The characteristics of these studies (Bawazeer et al., 2010; Keino et al., 2011; Cantini et al., 2012; Okada et al., 2012; Al Rashidi et al., 2013; Bejerano et al., 2013; Calvo-Río et al., 2013; Hamuryudan et al., 2013; Mesquida et al., 2013; Calvo-Río et al., 2014; Interlandi et al., 2014; Takeuchi et al., 2014; Domínguez Casas et al., 2017; Fabiani et al., 2017; Degirmenci et al., 2018; El Garf et al., 2018; Martín-Varillas et al., 2018; Katsuyama et al., 2019; Yalcindag and Kose, 2019) were described in Table 1 and Supplementary Table 1. The 18 articles comprised 968 patients in total and the number of patients in each study ranged from 11 to 164. Excluding one study which enrolled 20 patients did not give sex information, 64.66% (613/948) of patients in other 17 studies were male. The mean ages ranged from 24.3 to 45.1 years and the mean follow-up time ranged from 0.9 to 6.44 years.

TABLE 1
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Table 1 Study characteristics of the included studies.

Meta-Analysis and Subgroup Analysis

The results of the meta-analysis and subgroup analysis were demonstrated in Table 2. The pooled results included the rate of inflammation remission, VA improvement, CMT decrease, and CS-sparing effects. Heterogeneity was high in the analysis of inflammation remission (I2 = 89.3%), but was not detected in the subgroups of prospective study group (I2 = 59.2%) and ADA therapy group (I2 = 0.0%). Similarly, heterogeneity was high in the analysis of VA improvement (I2 = 86.6%), but was not detected in the subgroups of Europe (I2 = 0.0%), prospective study group (I2 = 0.0%), and ADA therapy group (I2 = 22.2%). The subgroup analysis indicated the study location, study design and the kind of anti-TNF-α agent contributed to such heterogeneity exited.

TABLE 2
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Table 2 The results of the meta-analysis and subgroup analysis.

In addition, the presence of publication bias was not detected across the studies reporting (P > 0.1) other than in the analysis of inflammation remission (P=0.014). The funnel plots were demonstrated in Supplementary Figure 1, and the P values of Egger’s test were list in Table 2.

Inflammation Remission

Fourteen studies (Bawazeer et al., 2010; Keino et al., 2011; Cantini et al., 2012; Okada et al., 2012; Al Rashidi et al., 2013; Hamuryudan et al., 2013; Mesquida et al., 2013; Calvo-Río et al., 2014; Interlandi et al., 2014; Takeuchi et al., 2014; Fabiani et al., 2017; El Garf et al., 2018; Martín-Varillas et al., 2018; Yalcindag and Kose, 2019) including 642 patients of BD-associated uveitis were evaluated for the rate of inflammation remission after anti-TNF-α therapy. The total number of included patients and the number who reached inflammation remission during the follow-up time in each study were retrieved. A random effects model was used for the test of heterogeneity (89%, p<0.01). The overall pooled remission rate was 68%, with a 95% CI of 0.59–0.79 (Figure 2). The forest plot showed that the diamond marker did not intersect 1, suggesting the anti-TNF-α therapy reached a 68% inflammation remission rate with significant difference.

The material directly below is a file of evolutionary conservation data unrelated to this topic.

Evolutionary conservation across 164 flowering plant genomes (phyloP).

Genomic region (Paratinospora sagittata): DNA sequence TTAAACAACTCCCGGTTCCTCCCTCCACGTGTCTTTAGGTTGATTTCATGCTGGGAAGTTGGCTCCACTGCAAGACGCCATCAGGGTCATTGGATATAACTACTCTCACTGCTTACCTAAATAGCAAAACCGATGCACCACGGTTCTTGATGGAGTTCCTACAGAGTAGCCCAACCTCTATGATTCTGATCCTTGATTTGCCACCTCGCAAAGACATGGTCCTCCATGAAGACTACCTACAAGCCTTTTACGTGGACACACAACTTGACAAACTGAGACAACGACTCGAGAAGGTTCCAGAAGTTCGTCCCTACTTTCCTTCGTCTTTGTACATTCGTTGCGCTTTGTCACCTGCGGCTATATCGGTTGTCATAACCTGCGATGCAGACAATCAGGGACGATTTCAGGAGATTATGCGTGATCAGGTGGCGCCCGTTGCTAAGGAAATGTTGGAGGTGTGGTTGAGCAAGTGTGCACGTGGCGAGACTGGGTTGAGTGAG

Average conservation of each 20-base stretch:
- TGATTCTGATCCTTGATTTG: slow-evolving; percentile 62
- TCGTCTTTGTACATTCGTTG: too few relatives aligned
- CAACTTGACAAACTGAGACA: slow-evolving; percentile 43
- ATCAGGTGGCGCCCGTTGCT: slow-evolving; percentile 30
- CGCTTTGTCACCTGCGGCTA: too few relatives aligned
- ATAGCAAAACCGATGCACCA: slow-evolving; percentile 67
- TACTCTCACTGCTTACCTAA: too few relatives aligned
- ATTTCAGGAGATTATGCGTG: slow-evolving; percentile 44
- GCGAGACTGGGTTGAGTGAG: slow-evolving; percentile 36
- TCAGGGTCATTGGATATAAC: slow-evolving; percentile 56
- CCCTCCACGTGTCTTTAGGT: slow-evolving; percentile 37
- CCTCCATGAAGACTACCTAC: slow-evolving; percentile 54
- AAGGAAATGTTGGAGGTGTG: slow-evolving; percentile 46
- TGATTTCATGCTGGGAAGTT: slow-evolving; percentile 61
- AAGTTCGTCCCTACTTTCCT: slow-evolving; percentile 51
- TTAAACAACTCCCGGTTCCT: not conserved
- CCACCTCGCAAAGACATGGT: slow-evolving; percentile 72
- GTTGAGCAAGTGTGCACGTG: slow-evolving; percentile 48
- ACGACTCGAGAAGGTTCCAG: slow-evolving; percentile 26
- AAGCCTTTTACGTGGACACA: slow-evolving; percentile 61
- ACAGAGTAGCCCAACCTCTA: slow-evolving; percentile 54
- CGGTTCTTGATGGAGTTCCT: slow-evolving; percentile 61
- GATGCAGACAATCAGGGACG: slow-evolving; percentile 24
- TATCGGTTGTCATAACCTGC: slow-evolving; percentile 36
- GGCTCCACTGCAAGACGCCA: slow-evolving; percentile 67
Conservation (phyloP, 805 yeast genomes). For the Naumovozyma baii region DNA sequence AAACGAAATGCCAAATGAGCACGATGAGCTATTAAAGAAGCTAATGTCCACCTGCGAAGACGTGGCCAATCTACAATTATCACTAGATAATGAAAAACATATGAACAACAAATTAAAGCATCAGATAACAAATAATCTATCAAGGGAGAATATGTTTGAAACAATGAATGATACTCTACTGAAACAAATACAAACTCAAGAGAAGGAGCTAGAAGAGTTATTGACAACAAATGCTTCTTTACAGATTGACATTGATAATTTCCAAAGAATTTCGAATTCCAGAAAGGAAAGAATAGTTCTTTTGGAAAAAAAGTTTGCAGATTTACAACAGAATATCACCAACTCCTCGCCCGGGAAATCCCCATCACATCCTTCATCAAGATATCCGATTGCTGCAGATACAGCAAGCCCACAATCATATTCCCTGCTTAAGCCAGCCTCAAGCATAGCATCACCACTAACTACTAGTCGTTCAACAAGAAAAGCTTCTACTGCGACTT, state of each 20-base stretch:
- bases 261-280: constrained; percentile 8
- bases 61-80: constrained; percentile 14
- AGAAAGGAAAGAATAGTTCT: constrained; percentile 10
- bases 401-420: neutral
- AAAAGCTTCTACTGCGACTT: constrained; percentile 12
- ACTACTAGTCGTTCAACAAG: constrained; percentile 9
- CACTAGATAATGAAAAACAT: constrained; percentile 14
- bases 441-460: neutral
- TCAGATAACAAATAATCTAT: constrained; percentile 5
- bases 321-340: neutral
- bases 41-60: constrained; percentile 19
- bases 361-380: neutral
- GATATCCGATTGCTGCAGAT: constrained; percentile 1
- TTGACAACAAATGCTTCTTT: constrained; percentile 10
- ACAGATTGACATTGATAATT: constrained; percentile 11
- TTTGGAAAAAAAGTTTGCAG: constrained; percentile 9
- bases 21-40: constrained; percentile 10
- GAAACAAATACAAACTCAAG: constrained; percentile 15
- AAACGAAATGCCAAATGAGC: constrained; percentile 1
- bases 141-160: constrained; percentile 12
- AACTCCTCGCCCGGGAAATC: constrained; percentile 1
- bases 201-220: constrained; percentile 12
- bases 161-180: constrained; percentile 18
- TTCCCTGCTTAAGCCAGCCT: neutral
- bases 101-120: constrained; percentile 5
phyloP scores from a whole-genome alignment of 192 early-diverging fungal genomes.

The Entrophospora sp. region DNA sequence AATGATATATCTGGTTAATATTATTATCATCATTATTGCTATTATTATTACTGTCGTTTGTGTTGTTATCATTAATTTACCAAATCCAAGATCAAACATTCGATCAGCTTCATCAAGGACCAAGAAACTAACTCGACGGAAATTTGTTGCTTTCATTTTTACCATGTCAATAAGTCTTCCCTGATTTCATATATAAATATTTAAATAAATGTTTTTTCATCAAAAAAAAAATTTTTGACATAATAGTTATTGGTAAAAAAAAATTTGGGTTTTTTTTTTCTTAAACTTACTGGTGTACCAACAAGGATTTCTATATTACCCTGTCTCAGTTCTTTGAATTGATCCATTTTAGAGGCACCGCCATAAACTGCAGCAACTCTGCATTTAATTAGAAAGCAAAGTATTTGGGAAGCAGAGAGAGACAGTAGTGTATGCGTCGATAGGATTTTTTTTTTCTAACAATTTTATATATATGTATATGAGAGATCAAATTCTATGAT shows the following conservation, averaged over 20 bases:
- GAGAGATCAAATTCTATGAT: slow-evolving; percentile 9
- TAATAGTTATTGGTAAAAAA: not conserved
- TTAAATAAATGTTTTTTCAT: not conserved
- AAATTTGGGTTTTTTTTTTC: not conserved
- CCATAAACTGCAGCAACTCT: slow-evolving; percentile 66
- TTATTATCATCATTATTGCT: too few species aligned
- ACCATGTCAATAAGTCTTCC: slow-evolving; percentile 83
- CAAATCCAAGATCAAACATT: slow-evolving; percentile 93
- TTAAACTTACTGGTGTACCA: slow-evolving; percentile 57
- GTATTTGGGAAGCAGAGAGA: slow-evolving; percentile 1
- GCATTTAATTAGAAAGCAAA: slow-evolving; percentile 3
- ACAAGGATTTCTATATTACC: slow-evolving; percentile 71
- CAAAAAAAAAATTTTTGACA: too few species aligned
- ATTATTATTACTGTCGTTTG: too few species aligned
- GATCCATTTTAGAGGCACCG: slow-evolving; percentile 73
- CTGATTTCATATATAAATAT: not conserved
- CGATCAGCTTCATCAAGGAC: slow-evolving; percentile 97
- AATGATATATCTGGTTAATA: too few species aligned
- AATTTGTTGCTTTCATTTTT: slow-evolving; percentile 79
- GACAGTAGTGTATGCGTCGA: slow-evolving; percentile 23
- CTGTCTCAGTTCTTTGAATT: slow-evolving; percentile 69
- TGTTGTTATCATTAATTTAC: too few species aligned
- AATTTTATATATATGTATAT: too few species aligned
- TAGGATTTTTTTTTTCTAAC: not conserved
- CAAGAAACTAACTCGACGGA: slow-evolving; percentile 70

FIGURE 2
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Figure 2 Forest plot of the inflammation remission rate after anti-tumor necrosis factor-alpha (TNF-α) treatment.

Visual Acuity Improvement

A total of eight studies (Bawazeer et al., 2010; Keino et al., 2011; Cantini et al., 2012; Al Rashidi et al., 2013; Hamuryudan et al., 2013; Interlandi et al., 2014; Takeuchi et al., 2014; El Garf et al., 2018) involving 319 patients presented the number of patients with improvement in VA after the intervention. The overall pooled proportion of patients with improved VA was 60%, with a 95% CI of 0.47–0.77. The test of heterogeneity was 87% (p<0.01), suggesting that a random-effects model was preferred. The forest plot showed that the diamond marker did not intersect 1, suggesting that the 60% pooled prevalence was significantly higher than 0 (Figure 3).

FIGURE 3
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Figure 3 Forest plot of visual acuity (VA) improvement after anti-TNF-α treatment.

Bejerano, C. (Bejerano et al., 2013) reported that VA improved from 0.5 ± 0.3 at baseline to 0.7 ± 0.3 after 2 years (p<0.001) in 63 patients/110 affected eyes. El Garf, A. K. (El Garf et al., 2018) presented 36 affected eyes (16 bilateral and 4 unilateral) in which VA significantly improved (p <0.05) from 0.1 ± 0.09 at baseline to 0.6 ± 0.2 at week 8 and 0.8 ± 0.2 at week 32, respectively. There was no additional improvement at week 56, when the VA was still 0.8 ± 0.2. In Takeuchi’s study (Takeuchi et al., 2014) in 2014, the mean best corrected visual acuity (BCVA) was recorded as the logarithm of the minimum angle of resolution (logMAR). The VA significantly improved when the duration of infliximab treatment ranged from 12 to 48 months (P < 0.05), but did not improve when the patients needed more than 48 months treatment. Because the values of VA were recorded in different methods, like the decimal vision and logMAR vision, a meta-analysis on the amount of VA improvement was not conducted.

Central Macular Thickness Decrease

The changes of CMT were evaluated and analyzed in five studies (Al Rashidi et al., 2013; Bejerano et al., 2013; Calvo-Río et al., 2013; Calvo-Río et al., 2014; Domínguez Casas et al., 2017). The pooled results suggested that CMT decreased by 112.70 μm, with a 95% CI of 72.8–153 μm, indicating significant difference. A random effects model was used for the test of heterogeneity (70%, p<0.01) (Figure 4).

FIGURE 4
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Figure 4 Forest plot of central macular thickness (CMT) reduction after anti-TNF-α treatment.

Corticosteroid-Sparing Effects